“I thought the first time I went through the Classic tunnel was the most memorable, I went on stage with a fireman who was dying of cancer and thought that was memorable. I honestly think Classic number 18 (for me) will probably be the most memorable one I’ve ever walked into.”

Get ready for a show

Priorities, perspective; these are life’s grapes fermented by the vintage of experience. Suffice it say, the G-Man plans on uncorking a bottle of full-bodied butt whooping at Knoxville, Tenn.

“When you first make it to the Classic, you never wanted to be ‘that guy,’ but you were just happy to be there,” Swindle said. “Even as a kid I was fishing to win, but I was just happy to be there.

“This time, I’m not just happy to be there. I feel like the mission that I have to accomplish, the last piece of the dream, the last piece of the puzzle I have to put together is in that arena in Knoxville and I gotta get it done.”

Swindle knows that winning the sport’s biggest event is never an easy goal, but he believes this year’s level of competition will be off the chart.

“Across the board, this will be the most intensely-fished Bassmaster Classic in the history of B.A.S.S.,” he said. “You’ll be able to cut the intensity with a saw. It won’t be toward an organization or a person; it will between the anglers and themselves and knowing what’s on the line. They are going to bring their heart and soul to win it, and we all know it.

“You have a group of guys who’ve made it who realize it’s now or never. Most of the time, when you back these guys against the wall, they’re all going to come out fighting. I think the fans and the organization are going to get everything they want.”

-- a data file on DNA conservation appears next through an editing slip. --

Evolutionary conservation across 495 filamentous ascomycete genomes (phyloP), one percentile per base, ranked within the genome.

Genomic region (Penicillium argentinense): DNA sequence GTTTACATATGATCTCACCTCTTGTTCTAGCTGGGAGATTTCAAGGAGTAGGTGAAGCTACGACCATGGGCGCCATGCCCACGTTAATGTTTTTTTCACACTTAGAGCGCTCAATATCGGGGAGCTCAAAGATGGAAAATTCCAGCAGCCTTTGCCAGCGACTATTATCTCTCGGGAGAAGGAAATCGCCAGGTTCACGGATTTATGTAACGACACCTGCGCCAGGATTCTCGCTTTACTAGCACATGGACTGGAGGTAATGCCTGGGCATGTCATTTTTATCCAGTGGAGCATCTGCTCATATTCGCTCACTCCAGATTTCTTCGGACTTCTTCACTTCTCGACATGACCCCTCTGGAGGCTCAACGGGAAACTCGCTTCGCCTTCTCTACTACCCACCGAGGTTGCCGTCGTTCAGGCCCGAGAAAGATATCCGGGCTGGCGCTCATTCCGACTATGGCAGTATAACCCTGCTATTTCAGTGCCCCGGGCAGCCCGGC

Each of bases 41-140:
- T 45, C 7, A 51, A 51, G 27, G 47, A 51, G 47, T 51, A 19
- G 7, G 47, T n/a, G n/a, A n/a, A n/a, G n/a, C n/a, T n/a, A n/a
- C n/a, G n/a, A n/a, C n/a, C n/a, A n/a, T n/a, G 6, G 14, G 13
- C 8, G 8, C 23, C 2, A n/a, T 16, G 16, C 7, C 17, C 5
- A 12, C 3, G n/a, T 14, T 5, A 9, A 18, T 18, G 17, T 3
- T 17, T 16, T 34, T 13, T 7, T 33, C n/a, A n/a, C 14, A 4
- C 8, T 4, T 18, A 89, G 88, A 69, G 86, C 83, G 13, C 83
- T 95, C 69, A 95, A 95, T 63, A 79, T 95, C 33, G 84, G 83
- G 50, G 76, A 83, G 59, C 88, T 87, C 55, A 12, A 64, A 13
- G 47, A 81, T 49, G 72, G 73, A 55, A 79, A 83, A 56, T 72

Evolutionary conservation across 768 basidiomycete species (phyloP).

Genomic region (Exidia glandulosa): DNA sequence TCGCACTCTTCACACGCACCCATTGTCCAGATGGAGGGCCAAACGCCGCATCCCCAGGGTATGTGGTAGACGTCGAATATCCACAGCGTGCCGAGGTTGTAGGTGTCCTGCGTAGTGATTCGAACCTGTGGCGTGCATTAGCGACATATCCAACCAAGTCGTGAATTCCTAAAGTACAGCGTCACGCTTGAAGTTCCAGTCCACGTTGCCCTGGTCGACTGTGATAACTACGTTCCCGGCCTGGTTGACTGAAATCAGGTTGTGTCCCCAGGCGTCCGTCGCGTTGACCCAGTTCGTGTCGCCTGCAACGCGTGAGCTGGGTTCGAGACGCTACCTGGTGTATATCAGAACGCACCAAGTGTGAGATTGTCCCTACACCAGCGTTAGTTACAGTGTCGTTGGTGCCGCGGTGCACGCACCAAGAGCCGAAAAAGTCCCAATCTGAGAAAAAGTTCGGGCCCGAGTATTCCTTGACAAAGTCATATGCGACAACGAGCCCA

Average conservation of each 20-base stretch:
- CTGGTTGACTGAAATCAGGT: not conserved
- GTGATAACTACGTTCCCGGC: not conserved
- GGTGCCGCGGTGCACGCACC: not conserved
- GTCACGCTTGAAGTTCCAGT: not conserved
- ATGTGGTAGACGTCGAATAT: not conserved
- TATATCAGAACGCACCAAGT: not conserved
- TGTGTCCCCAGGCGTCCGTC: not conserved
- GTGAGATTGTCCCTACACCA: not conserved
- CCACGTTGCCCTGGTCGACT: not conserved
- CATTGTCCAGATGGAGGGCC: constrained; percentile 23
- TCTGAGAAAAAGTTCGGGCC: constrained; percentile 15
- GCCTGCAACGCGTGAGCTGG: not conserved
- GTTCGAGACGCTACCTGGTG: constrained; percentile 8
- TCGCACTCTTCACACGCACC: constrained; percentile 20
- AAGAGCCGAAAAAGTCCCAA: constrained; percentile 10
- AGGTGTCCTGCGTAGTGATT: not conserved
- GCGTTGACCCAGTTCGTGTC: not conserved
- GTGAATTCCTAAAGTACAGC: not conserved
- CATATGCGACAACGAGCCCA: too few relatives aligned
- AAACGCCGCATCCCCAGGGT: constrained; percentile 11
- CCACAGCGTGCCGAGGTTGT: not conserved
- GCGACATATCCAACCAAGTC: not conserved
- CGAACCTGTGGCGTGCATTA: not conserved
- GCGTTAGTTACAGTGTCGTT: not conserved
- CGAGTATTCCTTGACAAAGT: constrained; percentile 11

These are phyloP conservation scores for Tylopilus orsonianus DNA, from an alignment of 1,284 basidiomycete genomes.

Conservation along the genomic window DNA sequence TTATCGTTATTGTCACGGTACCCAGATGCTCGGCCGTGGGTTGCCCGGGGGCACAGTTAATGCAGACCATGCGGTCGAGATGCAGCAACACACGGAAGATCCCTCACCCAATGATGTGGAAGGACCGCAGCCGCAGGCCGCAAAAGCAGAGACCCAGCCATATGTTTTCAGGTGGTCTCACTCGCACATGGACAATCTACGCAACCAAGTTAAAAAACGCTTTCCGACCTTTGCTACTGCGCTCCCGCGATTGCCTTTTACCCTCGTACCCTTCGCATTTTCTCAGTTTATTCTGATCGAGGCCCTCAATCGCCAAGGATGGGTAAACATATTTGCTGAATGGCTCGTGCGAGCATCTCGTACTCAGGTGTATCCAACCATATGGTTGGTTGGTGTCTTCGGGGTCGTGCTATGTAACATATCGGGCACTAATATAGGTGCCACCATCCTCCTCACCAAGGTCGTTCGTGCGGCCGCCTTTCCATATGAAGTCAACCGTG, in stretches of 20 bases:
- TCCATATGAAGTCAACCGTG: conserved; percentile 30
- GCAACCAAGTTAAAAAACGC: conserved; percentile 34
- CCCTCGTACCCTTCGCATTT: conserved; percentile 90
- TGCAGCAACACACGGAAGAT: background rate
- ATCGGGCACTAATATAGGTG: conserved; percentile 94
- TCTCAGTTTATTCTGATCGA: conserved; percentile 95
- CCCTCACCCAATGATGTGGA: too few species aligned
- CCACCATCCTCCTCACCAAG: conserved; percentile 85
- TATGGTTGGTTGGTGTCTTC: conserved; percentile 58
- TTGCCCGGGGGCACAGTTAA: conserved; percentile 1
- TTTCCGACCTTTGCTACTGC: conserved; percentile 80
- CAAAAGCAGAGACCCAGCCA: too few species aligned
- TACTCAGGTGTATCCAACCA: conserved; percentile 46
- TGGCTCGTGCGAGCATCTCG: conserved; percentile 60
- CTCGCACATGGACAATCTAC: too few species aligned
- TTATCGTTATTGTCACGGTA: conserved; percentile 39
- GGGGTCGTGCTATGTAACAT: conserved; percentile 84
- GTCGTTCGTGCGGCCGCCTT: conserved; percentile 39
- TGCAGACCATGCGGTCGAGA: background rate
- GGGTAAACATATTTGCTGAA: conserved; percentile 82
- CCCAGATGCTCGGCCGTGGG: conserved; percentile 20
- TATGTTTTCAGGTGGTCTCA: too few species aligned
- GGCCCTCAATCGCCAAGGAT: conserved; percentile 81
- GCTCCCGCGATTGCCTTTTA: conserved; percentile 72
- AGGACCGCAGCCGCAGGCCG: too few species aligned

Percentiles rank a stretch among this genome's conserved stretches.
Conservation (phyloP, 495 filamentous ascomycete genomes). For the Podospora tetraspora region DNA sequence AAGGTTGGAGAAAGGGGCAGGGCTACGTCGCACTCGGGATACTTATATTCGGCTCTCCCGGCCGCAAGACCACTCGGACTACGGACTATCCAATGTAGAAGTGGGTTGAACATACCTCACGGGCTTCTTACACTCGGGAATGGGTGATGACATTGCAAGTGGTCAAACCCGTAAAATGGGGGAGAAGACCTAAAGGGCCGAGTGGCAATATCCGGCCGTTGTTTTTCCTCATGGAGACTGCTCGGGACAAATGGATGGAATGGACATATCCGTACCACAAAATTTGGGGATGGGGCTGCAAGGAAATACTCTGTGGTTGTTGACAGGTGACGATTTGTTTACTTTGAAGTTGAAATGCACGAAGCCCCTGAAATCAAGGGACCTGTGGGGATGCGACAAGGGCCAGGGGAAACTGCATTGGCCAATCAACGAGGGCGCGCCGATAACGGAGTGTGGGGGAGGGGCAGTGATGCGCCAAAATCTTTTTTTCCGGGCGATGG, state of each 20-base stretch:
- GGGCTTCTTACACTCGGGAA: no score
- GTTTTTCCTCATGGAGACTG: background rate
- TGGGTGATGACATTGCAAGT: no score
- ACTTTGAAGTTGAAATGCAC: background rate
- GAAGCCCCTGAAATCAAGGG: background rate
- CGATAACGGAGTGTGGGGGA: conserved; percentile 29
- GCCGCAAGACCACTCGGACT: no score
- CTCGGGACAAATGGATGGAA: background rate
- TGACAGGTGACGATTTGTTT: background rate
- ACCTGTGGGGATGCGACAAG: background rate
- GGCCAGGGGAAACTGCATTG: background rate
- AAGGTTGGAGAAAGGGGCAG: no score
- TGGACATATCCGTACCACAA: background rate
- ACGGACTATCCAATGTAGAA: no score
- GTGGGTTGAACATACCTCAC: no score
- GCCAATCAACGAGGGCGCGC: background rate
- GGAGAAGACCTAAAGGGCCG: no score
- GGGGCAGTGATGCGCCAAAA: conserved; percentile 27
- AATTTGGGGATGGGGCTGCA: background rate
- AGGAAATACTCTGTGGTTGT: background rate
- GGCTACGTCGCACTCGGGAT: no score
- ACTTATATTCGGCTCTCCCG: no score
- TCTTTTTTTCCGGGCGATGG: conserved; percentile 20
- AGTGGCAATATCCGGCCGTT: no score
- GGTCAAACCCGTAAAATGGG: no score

Predicting a very emotional event, Swindle’s expecting straight-up raw emotion on the weigh-in stage.

“When these guys come in for the last time, I don’t think there’s going to be anything left in the tank,” he said. “I think you’re going to see guys leave it all on the water trying to make it happen.”

Kindred spirits

Addressing the chemistry Classic qualifiers loyal to B.A.S.S. and those, like himself, who’ve moved to another circuit, Swindle’s hopeful that camaraderie will prevail.

“I would be disappointed if they changed,” he said. “I would like to think that the guys coming back from a different league and fishing the Classic will pick up with their friends, and it will be like old times. I think if you didn’t know what was in the gumbo recipe, you wouldn’t know what was going on. You wouldn’t know that some guys have taken a different route. It will look very smooth, with no hard feelings.

“I’m going in there with the utmost respect for the league I’ve fished for 20-plus years and, in return, I hope they have it for me because I feel like for these 20 years, I’ve given them my heart and soul. I’m going into the Classic with respect for the league, but in pursuit of a dream.”

And if that dream comes true?

“I think if I could hold the trophy this time, it would solidify a journey; a walk that I took with no road map and no guarantee,” Swindle said. “I left a small town chasing something, and I didn’t even know if it could happen. So, to be able to stand there and say ‘You’ve walked the road, you’ve won an AOY and you’ve now got the Classic,’ — I will have completed that journey.

“Honestly, I think it would mean more to my wife because she’s seen the journey through the good and the bad: the day’s when her husband’s body was hurting, the ups and downs emotionally. So, for her, that would be the icing on the cake to say that we, as a couple walked the long road together and it paid off.”